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Ok guys and gals I am looking for an online resource to explain in detail how to structure a program. As I understand it you have to ride below approx 150bpm to stay in an aerobic state that burns fat....if you exceed this level you start burning calories but not fat.

Does the body covert fat to replace these calories or do they need to be consumed, also if dieting making recovery longer?

The other concept that if you weigh less it requires less watts to push you faster meaning that as you get in better condition and lose weight you get quicker.

As you can see I have more questions than answers regarding this proposition but it seems to have merit.....

Comments / Suggestions?

Kevin
 

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Ow, ow, ow!

My head hurts everytime the media oversimplifies concepts and then twists them around so they don't make sense anymore!

One of said concepts is that there is a "fat burning zone" for maximum weight loss. Use the Search tool to find the other discussions, where this myth is put to rest.

And the idea that if you weight less it takes less power to push you is true - but only when going up hill, not on flat ground. And going slow won't make you produce more power. Working harder is way to both loose more weight, and increase power.
 

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NeoRetroGrouch
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ksfacinelli said:
Ok guys and gals I am looking for an online resource to explain in detail how to structure a program. As I understand it you have to ride below approx 150bpm to stay in an aerobic state that burns fat....if you exceed this level you start burning calories but not fat.

Does the body covert fat to replace these calories or do they need to be consumed, also if dieting making recovery longer?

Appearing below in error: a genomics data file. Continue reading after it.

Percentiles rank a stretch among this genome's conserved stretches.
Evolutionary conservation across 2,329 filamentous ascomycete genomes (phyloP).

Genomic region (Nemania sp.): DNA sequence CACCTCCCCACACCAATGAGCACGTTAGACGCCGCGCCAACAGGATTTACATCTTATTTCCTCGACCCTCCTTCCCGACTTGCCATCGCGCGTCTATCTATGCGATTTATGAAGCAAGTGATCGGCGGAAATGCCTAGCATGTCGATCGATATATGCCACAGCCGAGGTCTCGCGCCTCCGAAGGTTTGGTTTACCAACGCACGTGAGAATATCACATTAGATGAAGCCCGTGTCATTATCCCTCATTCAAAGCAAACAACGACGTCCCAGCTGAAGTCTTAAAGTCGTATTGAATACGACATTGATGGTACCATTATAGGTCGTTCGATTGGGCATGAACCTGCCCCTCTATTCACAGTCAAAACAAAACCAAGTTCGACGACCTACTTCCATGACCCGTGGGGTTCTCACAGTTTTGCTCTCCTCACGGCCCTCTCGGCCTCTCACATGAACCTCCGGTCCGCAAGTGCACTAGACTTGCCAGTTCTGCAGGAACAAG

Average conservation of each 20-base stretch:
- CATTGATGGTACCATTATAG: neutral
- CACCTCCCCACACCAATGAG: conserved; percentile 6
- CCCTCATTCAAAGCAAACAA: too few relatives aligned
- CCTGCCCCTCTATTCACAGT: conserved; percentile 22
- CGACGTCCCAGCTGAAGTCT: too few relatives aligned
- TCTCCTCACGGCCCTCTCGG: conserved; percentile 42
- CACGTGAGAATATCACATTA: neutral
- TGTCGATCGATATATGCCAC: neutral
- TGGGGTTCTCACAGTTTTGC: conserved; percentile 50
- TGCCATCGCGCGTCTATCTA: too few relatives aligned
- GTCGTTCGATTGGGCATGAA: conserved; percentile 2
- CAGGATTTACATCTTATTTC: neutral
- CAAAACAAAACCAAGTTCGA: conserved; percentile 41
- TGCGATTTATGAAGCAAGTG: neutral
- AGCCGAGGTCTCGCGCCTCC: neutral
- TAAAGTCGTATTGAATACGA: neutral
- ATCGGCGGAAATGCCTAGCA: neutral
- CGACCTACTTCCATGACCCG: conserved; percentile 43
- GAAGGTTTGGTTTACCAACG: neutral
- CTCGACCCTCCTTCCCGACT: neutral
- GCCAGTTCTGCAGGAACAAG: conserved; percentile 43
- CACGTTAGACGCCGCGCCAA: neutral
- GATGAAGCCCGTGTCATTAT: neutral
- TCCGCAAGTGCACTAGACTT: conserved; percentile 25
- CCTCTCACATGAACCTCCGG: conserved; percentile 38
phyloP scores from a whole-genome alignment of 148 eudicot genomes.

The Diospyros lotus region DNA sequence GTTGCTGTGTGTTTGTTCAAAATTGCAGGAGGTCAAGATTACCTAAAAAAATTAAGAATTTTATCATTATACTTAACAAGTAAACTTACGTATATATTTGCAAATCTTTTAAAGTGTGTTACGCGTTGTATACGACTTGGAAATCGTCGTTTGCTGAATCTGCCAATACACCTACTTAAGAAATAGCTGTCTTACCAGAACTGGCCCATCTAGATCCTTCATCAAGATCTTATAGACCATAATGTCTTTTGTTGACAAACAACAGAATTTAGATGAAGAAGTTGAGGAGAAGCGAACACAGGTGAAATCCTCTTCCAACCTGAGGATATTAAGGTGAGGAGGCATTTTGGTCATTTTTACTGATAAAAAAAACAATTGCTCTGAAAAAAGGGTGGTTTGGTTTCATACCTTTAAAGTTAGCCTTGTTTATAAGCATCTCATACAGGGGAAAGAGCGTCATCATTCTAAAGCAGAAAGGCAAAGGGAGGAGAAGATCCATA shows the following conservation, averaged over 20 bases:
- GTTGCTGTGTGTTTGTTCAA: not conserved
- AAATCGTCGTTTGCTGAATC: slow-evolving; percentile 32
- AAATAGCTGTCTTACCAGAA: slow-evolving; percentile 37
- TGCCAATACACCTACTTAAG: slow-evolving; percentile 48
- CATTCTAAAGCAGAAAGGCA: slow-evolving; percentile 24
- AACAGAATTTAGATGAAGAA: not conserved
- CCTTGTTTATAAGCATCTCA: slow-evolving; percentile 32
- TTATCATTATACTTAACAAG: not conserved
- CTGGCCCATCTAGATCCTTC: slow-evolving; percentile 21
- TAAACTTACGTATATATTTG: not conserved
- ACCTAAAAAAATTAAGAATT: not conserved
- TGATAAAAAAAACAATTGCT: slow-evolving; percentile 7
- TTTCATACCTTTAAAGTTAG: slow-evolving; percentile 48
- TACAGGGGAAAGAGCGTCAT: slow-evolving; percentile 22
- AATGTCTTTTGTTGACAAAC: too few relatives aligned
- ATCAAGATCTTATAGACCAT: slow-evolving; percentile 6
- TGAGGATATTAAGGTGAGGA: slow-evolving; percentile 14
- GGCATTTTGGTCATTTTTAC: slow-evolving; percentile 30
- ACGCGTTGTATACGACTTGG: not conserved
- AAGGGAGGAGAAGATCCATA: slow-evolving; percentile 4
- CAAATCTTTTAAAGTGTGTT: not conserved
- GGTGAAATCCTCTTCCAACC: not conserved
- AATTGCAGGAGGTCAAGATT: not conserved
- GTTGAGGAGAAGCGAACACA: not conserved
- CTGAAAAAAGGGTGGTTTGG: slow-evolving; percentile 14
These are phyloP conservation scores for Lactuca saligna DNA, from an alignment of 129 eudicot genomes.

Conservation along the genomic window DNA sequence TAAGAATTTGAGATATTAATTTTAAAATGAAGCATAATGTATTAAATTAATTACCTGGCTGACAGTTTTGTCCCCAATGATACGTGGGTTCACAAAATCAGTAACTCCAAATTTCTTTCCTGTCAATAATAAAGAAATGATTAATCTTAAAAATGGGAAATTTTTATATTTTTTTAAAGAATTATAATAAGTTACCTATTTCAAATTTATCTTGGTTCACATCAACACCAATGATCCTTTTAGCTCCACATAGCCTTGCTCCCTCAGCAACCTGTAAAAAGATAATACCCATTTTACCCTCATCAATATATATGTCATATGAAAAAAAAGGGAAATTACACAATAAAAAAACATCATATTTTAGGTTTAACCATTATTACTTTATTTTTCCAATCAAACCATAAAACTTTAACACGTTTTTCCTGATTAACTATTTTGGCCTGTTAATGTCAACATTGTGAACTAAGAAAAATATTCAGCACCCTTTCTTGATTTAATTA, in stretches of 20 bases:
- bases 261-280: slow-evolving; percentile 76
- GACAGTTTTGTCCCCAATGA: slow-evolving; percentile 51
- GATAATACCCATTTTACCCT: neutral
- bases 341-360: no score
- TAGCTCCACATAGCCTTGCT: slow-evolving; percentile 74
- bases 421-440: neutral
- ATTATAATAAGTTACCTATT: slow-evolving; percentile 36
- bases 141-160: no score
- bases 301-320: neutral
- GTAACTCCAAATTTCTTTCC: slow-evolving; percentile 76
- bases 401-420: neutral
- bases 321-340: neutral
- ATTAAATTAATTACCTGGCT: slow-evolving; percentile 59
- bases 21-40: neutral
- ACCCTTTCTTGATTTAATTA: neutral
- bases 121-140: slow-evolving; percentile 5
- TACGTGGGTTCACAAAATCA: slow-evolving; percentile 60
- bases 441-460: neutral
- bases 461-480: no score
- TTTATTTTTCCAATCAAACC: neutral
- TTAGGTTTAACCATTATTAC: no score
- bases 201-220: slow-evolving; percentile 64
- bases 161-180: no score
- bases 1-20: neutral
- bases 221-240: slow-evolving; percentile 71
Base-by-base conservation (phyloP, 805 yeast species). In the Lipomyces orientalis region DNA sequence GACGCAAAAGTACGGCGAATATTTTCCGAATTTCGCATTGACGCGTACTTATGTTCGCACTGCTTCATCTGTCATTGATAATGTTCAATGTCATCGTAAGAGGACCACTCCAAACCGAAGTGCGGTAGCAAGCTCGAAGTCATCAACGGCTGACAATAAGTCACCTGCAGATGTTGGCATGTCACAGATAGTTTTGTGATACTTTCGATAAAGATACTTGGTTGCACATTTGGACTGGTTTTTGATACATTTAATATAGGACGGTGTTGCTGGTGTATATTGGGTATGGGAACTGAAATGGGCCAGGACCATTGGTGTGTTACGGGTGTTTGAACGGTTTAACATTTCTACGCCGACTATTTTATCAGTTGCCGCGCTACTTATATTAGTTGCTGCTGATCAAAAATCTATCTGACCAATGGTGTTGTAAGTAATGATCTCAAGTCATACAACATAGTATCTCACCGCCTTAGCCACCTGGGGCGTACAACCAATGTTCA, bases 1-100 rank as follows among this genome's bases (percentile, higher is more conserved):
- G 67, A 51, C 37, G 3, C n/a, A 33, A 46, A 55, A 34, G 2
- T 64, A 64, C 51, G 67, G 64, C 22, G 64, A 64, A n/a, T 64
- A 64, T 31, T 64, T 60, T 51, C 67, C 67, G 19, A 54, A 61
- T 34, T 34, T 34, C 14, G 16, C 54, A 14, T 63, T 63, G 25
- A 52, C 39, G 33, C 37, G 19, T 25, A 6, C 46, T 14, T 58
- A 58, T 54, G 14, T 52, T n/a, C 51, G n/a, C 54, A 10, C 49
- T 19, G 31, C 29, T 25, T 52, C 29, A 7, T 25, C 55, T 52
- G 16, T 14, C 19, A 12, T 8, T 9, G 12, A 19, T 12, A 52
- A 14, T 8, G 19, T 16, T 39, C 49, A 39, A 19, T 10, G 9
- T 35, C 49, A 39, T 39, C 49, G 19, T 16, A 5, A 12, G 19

The other concept that if you weigh less it requires less watts to push you faster meaning that as you get in better condition and lose weight you get quicker.

As you can see I have more questions than answers regarding this proposition but it seems to have merit.....

Comments / Suggestions?



Kevin
To find a good structured program, you will still have to pay. A good book, a coach, whatever. I recommend Friel's 'Cycling Past 50' (book). You can skip the "past 50" part and get a good, concise, easy (to understand, not do) annual training program based on heart rate. Buy it - use it.

TF
 

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Understanding

ksfacinelli said:
As I understand it you have to ride below approx 150bpm to stay in an aerobic state that burns fat....if you exceed this level you start burning calories but not fat. Does the body covert fat to replace these calories or do they need to be consumed, also if dieting making recovery longer?
Well, you've got the first part COMPLETELY wrong, so let's start with that. During exercise, a conditioned athlete will get about 200 calories per hour from fat metabolism. If you're taking it real easy and burning 400 calories per hour (about 17 mph on the flats, no wind), you're getting around 50% of your calories from fat. If you're going very hard and burning 1000 calories per hour (about 24 mph) then you're getting 20% of your calories from fat. This situation has led some pretty ignorant people to proclaim that there is a "fat burning zone" but as you can see, there is no such thing. And whether 150 bpm is a recovery heart rate would depend on the individual, since people have widely different numbers based on age, fitness level, genetics, etc.